In Genesis, Chapter 6, we read about the Nephilim and the cohabitation with women and their notorious offspring. In the middle of that discussion we find verse 3 that says, “Then the LORD said, My Spirit shall not abide in man forever, for he is flesh: his days shall be 120 years.” Some translations will interpret that phrase for you. The New Living Translation says, “Then the LORD said, My Spirit will not put up with humans for such a long time, for they are only mortal flesh. In the future, their normal lifespan will be no more than 120 years.”

Since the discussion regarding the Nephilim and their lives of sex and violence serve as the primary introduction to the flood, many commentators take the “120 years” reference as referring to the time God gives the world to repent of their violence and rebellion before He destroys them. There are several things that support this interpretation. First, the time of 120 years matches the time it took Noah to build the ark, during which as Hebrews 11 and both Peter’s epistles imply that it was at Noah’s flood that God’s patience ran out and during which Noah preached righteousness as he was preparing the Ark. Second, the lifespan of those following the flood went anywhere from 148 to 600 years. Admittedly, one might suggest that the limitation to the years of man’s life is a general average, not a specific number. Moses himself lived to be exactly 120 years, but Moses suggested in Psalm 90 that man’s lifespan was closer to 70 years, 80 if he be strong, rather than 120. Furthermore, according to Matthews, “Jewish tradition understood the 120 years as opportunity for repentance” rather than the limiting of man’s life span. A final support for the reference to 120 years being a period of grace in which sinful man could repent before the flood is the fact that many early church fathers took the passage this way.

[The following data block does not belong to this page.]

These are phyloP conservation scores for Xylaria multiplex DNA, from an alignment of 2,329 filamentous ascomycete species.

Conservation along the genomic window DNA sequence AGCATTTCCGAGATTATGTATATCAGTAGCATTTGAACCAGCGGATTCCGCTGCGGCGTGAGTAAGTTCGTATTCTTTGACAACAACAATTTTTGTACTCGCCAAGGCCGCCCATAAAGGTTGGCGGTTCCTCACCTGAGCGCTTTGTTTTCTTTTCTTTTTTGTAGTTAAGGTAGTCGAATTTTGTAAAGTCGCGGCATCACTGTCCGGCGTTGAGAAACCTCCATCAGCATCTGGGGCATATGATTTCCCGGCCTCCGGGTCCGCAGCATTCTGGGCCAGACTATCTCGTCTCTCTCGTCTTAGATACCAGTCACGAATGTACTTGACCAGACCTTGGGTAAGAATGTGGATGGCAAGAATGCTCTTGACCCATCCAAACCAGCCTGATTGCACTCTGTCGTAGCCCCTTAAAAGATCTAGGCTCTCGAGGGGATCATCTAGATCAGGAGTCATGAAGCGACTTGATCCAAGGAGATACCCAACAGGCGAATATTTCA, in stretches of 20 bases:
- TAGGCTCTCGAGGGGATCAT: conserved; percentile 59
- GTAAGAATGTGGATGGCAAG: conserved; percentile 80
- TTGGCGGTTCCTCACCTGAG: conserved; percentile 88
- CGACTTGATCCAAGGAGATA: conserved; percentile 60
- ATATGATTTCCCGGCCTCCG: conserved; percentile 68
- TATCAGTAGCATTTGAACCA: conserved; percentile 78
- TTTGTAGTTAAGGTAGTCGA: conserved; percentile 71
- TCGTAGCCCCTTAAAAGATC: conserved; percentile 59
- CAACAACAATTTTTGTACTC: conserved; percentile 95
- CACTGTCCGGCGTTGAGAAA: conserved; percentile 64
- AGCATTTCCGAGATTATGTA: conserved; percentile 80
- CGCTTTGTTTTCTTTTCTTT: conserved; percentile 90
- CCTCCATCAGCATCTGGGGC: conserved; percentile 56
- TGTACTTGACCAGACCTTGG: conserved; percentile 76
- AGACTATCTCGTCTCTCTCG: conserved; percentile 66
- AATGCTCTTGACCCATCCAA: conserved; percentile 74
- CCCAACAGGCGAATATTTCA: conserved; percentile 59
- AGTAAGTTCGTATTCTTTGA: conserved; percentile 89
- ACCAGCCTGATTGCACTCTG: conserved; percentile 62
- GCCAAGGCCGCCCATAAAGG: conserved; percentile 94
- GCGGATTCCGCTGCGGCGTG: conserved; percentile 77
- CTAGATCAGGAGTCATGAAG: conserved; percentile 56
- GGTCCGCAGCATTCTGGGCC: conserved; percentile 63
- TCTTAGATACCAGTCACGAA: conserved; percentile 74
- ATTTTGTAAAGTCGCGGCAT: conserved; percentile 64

The New Testament writers compare our days with the days of Noah. Peter tells us in 2 Peter 3:9 “The Lord is not slow to fulfill his promise as some count slowness, but is patient toward you, not wishing that any should perish, but that all should reach repentance.” God so loved the world that he sent His son, the Ark in which man can find refuge from the coming destruction. Verse 10 goes on to say, “But the day of the Lord will come like a thief, and then the heavens will pass away with a roar, and the heavenly bodies will be burned up and dissolved, and the earth and the works that are done on it will be exposed.”

“Since all these things are thus to be dissolved, what sort of people ought you to be in lives of holiness and godliness…” 2 Peter 3:11